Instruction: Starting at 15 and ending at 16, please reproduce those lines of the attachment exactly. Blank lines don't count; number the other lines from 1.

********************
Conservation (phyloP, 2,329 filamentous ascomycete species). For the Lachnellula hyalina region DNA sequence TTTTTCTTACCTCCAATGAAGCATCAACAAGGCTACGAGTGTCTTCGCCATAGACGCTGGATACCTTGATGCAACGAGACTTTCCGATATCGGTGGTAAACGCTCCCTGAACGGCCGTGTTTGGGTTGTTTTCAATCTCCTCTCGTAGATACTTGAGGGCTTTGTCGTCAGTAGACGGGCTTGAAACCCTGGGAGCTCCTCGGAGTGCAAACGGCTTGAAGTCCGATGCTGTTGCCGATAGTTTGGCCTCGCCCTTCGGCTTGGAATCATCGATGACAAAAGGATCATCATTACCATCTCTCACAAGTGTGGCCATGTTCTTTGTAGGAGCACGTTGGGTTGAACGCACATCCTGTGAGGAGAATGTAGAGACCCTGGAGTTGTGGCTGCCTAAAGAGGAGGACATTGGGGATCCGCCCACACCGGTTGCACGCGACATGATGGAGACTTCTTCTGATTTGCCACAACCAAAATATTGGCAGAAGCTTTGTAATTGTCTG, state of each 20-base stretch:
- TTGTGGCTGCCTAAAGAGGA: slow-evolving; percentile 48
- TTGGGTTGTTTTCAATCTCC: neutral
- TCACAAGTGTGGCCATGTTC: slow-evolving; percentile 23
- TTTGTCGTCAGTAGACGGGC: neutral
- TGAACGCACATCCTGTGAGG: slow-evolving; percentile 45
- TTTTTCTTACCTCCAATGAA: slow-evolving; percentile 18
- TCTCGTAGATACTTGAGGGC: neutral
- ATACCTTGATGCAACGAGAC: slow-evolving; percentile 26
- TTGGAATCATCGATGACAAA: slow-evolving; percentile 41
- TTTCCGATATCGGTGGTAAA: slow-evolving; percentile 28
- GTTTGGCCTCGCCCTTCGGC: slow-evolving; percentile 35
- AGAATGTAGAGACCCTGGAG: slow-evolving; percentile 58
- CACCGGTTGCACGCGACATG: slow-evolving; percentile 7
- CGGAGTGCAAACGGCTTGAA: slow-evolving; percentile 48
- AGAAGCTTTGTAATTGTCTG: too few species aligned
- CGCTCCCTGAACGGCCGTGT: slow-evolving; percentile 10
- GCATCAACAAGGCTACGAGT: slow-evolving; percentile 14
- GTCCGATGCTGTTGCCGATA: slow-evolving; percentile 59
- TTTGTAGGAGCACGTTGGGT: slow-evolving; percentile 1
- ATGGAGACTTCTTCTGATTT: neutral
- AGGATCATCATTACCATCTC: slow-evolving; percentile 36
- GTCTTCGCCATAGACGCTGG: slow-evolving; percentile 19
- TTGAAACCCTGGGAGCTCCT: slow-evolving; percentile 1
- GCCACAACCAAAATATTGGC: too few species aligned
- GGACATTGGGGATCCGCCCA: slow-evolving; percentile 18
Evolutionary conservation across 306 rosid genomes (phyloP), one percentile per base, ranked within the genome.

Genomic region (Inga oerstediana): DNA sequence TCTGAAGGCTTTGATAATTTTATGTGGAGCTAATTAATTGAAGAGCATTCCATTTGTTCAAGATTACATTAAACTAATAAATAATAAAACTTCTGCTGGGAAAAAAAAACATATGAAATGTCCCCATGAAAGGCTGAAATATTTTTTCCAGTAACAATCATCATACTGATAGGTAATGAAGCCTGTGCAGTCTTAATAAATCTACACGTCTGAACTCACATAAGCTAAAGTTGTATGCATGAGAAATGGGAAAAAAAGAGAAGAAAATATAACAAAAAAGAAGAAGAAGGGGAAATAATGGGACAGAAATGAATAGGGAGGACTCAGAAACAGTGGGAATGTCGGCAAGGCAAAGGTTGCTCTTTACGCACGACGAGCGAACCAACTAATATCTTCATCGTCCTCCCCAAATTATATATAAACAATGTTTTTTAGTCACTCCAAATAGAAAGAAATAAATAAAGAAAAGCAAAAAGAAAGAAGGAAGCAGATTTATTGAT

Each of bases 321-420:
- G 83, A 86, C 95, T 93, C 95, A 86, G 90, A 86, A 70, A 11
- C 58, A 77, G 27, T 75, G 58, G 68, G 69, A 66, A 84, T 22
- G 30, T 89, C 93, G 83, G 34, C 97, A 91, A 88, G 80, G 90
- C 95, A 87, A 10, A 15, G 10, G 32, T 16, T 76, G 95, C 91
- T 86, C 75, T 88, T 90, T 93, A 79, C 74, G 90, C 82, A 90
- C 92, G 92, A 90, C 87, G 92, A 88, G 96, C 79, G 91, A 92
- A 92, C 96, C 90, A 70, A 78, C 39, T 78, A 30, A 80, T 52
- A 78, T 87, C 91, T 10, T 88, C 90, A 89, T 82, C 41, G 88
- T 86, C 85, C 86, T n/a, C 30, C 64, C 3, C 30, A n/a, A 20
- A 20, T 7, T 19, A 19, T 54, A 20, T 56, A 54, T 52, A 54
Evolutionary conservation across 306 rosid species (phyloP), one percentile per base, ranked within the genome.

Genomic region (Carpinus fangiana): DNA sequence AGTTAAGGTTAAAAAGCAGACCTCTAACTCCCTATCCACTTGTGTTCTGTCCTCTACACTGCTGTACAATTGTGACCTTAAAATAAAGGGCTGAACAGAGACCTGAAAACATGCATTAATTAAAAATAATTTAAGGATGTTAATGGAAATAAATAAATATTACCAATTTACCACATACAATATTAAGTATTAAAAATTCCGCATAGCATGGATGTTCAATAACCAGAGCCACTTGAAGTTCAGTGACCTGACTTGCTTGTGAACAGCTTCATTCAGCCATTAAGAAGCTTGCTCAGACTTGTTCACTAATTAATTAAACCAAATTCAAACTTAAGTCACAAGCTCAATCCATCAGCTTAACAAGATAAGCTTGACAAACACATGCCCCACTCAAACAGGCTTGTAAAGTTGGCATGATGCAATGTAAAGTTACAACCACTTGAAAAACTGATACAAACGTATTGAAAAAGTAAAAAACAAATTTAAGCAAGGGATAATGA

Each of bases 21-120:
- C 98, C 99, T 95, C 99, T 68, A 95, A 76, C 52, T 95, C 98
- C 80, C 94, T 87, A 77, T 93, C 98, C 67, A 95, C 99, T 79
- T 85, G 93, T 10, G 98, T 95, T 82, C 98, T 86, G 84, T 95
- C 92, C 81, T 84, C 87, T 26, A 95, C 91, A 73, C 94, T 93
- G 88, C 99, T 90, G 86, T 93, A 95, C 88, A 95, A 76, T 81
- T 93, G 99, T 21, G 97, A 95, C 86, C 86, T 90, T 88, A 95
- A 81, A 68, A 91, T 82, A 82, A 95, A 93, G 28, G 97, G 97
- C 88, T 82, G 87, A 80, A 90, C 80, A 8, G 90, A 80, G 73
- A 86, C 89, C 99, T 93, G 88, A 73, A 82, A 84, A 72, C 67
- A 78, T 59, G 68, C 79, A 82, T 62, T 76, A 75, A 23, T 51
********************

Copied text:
- CGGAGTGCAAACGGCTTGAA: slow-evolving; percentile 48
- AGAAGCTTTGTAATTGTCTG: too few species aligned